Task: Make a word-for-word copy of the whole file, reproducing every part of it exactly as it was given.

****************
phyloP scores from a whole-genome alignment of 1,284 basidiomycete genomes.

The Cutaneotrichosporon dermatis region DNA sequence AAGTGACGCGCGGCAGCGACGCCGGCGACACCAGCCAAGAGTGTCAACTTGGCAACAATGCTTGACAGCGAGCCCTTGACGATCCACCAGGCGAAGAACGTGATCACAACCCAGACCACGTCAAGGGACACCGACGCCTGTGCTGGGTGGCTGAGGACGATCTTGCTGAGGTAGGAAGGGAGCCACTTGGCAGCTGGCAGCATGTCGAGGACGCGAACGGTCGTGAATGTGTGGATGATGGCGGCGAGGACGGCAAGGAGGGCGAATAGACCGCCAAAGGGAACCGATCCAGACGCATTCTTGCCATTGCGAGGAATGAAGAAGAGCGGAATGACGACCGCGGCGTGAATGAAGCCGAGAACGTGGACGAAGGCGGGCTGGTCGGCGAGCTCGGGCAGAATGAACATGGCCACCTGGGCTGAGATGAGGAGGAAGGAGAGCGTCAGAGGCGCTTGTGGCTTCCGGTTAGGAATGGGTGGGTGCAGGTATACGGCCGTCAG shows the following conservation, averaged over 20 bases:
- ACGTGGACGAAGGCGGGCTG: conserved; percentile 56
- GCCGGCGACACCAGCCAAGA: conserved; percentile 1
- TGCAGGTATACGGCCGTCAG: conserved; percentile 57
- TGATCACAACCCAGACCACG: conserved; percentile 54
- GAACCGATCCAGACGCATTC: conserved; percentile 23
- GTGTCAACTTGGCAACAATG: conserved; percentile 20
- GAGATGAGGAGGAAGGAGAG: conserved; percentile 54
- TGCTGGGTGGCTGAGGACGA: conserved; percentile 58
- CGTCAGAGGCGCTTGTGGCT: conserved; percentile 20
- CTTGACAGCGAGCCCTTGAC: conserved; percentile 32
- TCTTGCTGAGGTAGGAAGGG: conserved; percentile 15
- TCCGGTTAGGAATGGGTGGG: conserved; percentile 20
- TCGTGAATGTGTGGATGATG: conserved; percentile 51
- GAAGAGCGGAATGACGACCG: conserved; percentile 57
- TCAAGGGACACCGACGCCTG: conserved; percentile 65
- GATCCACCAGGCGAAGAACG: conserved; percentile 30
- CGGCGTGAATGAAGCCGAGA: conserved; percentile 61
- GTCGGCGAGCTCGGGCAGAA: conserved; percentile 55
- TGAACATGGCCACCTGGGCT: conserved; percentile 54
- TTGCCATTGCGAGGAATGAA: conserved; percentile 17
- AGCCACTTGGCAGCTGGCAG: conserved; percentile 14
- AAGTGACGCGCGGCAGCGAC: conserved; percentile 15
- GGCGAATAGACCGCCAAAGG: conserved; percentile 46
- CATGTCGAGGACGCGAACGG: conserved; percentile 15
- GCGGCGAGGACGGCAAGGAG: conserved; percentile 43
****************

phyloP scores from a whole-genome alignment of 1,284 basidiomycete genomes.

The Cutaneotrichosporon dermatis region DNA sequence AAGTGACGCGCGGCAGCGACGCCGGCGACACCAGCCAAGAGTGTCAACTTGGCAACAATGCTTGACAGCGAGCCCTTGACGATCCACCAGGCGAAGAACGTGATCACAACCCAGACCACGTCAAGGGACACCGACGCCTGTGCTGGGTGGCTGAGGACGATCTTGCTGAGGTAGGAAGGGAGCCACTTGGCAGCTGGCAGCATGTCGAGGACGCGAACGGTCGTGAATGTGTGGATGATGGCGGCGAGGACGGCAAGGAGGGCGAATAGACCGCCAAAGGGAACCGATCCAGACGCATTCTTGCCATTGCGAGGAATGAAGAAGAGCGGAATGACGACCGCGGCGTGAATGAAGCCGAGAACGTGGACGAAGGCGGGCTGGTCGGCGAGCTCGGGCAGAATGAACATGGCCACCTGGGCTGAGATGAGGAGGAAGGAGAGCGTCAGAGGCGCTTGTGGCTTCCGGTTAGGAATGGGTGGGTGCAGGTATACGGCCGTCAG shows the following conservation, averaged over 20 bases:
- ACGTGGACGAAGGCGGGCTG: conserved; percentile 56
- GCCGGCGACACCAGCCAAGA: conserved; percentile 1
- TGCAGGTATACGGCCGTCAG: conserved; percentile 57
- TGATCACAACCCAGACCACG: conserved; percentile 54
- GAACCGATCCAGACGCATTC: conserved; percentile 23
- GTGTCAACTTGGCAACAATG: conserved; percentile 20
- GAGATGAGGAGGAAGGAGAG: conserved; percentile 54
- TGCTGGGTGGCTGAGGACGA: conserved; percentile 58
- CGTCAGAGGCGCTTGTGGCT: conserved; percentile 20
- CTTGACAGCGAGCCCTTGAC: conserved; percentile 32
- TCTTGCTGAGGTAGGAAGGG: conserved; percentile 15
- TCCGGTTAGGAATGGGTGGG: conserved; percentile 20
- TCGTGAATGTGTGGATGATG: conserved; percentile 51
- GAAGAGCGGAATGACGACCG: conserved; percentile 57
- TCAAGGGACACCGACGCCTG: conserved; percentile 65
- GATCCACCAGGCGAAGAACG: conserved; percentile 30
- CGGCGTGAATGAAGCCGAGA: conserved; percentile 61
- GTCGGCGAGCTCGGGCAGAA: conserved; percentile 55
- TGAACATGGCCACCTGGGCT: conserved; percentile 54
- TTGCCATTGCGAGGAATGAA: conserved; percentile 17
- AGCCACTTGGCAGCTGGCAG: conserved; percentile 14
- AAGTGACGCGCGGCAGCGAC: conserved; percentile 15
- GGCGAATAGACCGCCAAAGG: conserved; percentile 46
- CATGTCGAGGACGCGAACGG: conserved; percentile 15
- GCGGCGAGGACGGCAAGGAG: conserved; percentile 43